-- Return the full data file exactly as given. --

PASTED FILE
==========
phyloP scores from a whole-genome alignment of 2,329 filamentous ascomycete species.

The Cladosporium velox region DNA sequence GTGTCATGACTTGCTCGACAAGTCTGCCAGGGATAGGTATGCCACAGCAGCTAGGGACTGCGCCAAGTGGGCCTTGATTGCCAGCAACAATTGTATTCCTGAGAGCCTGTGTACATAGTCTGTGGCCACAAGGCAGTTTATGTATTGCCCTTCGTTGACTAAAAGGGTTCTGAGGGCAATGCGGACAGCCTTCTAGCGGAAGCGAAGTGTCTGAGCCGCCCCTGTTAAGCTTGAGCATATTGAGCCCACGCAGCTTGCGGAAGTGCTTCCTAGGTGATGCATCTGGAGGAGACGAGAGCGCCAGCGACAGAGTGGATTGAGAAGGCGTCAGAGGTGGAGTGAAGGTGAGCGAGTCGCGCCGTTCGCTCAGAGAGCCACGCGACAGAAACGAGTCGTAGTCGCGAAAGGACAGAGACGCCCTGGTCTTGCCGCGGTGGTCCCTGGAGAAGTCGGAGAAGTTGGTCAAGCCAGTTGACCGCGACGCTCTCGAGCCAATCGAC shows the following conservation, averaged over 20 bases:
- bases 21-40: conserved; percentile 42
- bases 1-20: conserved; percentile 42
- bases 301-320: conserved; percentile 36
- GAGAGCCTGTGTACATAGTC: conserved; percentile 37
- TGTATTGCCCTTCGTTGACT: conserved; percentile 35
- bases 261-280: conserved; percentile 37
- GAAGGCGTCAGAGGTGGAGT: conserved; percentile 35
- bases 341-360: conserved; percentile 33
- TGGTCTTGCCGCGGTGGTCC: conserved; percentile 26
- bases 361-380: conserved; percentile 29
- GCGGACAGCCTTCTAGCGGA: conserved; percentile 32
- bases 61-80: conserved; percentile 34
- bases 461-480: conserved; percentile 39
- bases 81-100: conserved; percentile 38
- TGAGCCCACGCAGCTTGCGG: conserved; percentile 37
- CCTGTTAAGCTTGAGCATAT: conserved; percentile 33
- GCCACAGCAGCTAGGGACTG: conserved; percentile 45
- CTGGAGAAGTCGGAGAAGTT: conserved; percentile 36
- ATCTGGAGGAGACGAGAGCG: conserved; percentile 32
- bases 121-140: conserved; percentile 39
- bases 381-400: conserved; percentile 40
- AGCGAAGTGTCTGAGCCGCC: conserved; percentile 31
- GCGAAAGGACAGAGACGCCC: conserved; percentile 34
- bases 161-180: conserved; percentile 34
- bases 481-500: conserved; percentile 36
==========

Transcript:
phyloP scores from a whole-genome alignment of 2,329 filamentous ascomycete species.

The Cladosporium velox region DNA sequence GTGTCATGACTTGCTCGACAAGTCTGCCAGGGATAGGTATGCCACAGCAGCTAGGGACTGCGCCAAGTGGGCCTTGATTGCCAGCAACAATTGTATTCCTGAGAGCCTGTGTACATAGTCTGTGGCCACAAGGCAGTTTATGTATTGCCCTTCGTTGACTAAAAGGGTTCTGAGGGCAATGCGGACAGCCTTCTAGCGGAAGCGAAGTGTCTGAGCCGCCCCTGTTAAGCTTGAGCATATTGAGCCCACGCAGCTTGCGGAAGTGCTTCCTAGGTGATGCATCTGGAGGAGACGAGAGCGCCAGCGACAGAGTGGATTGAGAAGGCGTCAGAGGTGGAGTGAAGGTGAGCGAGTCGCGCCGTTCGCTCAGAGAGCCACGCGACAGAAACGAGTCGTAGTCGCGAAAGGACAGAGACGCCCTGGTCTTGCCGCGGTGGTCCCTGGAGAAGTCGGAGAAGTTGGTCAAGCCAGTTGACCGCGACGCTCTCGAGCCAATCGAC shows the following conservation, averaged over 20 bases:
- bases 21-40: conserved; percentile 42
- bases 1-20: conserved; percentile 42
- bases 301-320: conserved; percentile 36
- GAGAGCCTGTGTACATAGTC: conserved; percentile 37
- TGTATTGCCCTTCGTTGACT: conserved; percentile 35
- bases 261-280: conserved; percentile 37
- GAAGGCGTCAGAGGTGGAGT: conserved; percentile 35
- bases 341-360: conserved; percentile 33
- TGGTCTTGCCGCGGTGGTCC: conserved; percentile 26
- bases 361-380: conserved; percentile 29
- GCGGACAGCCTTCTAGCGGA: conserved; percentile 32
- bases 61-80: conserved; percentile 34
- bases 461-480: conserved; percentile 39
- bases 81-100: conserved; percentile 38
- TGAGCCCACGCAGCTTGCGG: conserved; percentile 37
- CCTGTTAAGCTTGAGCATAT: conserved; percentile 33
- GCCACAGCAGCTAGGGACTG: conserved; percentile 45
- CTGGAGAAGTCGGAGAAGTT: conserved; percentile 36
- ATCTGGAGGAGACGAGAGCG: conserved; percentile 32
- bases 121-140: conserved; percentile 39
- bases 381-400: conserved; percentile 40
- AGCGAAGTGTCTGAGCCGCC: conserved; percentile 31
- GCGAAAGGACAGAGACGCCC: conserved; percentile 34
- bases 161-180: conserved; percentile 34
- bases 481-500: conserved; percentile 36